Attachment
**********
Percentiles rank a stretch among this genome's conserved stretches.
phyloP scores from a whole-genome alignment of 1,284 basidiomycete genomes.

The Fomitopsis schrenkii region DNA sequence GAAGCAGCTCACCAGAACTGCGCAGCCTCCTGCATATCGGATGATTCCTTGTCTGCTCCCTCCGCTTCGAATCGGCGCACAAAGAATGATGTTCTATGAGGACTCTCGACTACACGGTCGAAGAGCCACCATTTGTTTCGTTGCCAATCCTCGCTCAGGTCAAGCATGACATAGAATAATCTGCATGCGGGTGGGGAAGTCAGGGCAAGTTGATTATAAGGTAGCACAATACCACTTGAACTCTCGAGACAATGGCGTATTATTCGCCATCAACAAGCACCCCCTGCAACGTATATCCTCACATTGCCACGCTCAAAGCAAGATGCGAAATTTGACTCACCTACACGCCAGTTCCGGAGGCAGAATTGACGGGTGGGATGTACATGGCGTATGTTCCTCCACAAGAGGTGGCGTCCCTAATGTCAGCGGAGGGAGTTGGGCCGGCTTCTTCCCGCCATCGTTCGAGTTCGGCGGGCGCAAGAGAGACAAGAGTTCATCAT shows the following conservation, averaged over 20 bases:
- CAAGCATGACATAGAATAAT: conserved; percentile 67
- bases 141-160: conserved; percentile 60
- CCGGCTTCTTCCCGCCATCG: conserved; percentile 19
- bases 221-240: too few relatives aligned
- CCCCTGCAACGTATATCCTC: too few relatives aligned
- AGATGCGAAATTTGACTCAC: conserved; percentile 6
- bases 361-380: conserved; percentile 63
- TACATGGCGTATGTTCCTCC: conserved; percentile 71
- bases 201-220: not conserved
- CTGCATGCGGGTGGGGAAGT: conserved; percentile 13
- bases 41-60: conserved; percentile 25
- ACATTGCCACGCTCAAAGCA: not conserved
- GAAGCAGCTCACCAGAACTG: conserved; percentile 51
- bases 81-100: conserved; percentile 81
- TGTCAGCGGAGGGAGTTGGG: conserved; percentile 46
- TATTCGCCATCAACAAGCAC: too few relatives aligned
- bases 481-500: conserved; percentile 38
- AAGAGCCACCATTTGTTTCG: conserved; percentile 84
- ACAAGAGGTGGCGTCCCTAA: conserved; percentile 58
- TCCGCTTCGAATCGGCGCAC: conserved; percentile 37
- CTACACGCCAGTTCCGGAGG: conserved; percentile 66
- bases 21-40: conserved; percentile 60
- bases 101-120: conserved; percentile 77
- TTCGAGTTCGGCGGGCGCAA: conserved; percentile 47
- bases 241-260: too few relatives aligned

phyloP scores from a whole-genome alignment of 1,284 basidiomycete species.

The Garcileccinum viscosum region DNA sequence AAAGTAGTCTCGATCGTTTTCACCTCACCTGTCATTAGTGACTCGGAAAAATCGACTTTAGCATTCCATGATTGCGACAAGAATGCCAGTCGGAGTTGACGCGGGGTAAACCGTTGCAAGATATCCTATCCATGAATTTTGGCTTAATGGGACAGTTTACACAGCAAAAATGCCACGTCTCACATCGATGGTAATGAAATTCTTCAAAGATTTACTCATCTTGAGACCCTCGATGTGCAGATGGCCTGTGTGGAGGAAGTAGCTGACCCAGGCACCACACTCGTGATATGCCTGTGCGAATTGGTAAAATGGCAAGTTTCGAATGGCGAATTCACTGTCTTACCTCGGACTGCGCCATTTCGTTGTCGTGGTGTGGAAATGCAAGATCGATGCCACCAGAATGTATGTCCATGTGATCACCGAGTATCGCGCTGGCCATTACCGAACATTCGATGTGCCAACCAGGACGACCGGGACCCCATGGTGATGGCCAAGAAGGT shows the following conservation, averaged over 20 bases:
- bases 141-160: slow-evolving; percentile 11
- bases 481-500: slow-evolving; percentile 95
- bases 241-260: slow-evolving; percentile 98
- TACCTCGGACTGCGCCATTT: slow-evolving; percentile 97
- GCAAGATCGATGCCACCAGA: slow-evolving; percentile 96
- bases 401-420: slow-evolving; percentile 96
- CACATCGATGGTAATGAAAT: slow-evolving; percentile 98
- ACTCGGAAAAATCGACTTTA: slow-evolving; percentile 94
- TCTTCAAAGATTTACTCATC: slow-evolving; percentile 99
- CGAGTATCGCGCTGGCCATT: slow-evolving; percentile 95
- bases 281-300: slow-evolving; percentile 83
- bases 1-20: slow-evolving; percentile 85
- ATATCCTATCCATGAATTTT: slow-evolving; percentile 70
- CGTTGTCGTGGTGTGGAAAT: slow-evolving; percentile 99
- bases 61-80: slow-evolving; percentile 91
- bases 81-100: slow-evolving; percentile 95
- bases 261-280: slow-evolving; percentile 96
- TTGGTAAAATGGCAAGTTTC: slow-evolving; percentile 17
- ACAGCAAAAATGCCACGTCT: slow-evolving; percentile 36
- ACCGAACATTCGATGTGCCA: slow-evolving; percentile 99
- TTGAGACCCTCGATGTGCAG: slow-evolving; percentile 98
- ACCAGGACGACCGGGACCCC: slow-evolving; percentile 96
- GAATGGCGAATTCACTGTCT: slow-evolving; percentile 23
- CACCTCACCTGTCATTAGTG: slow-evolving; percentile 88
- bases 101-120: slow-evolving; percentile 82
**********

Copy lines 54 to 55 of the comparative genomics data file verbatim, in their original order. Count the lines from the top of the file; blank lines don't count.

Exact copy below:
- CACCTCACCTGTCATTAGTG: slow-evolving; percentile 88
- bases 101-120: slow-evolving; percentile 82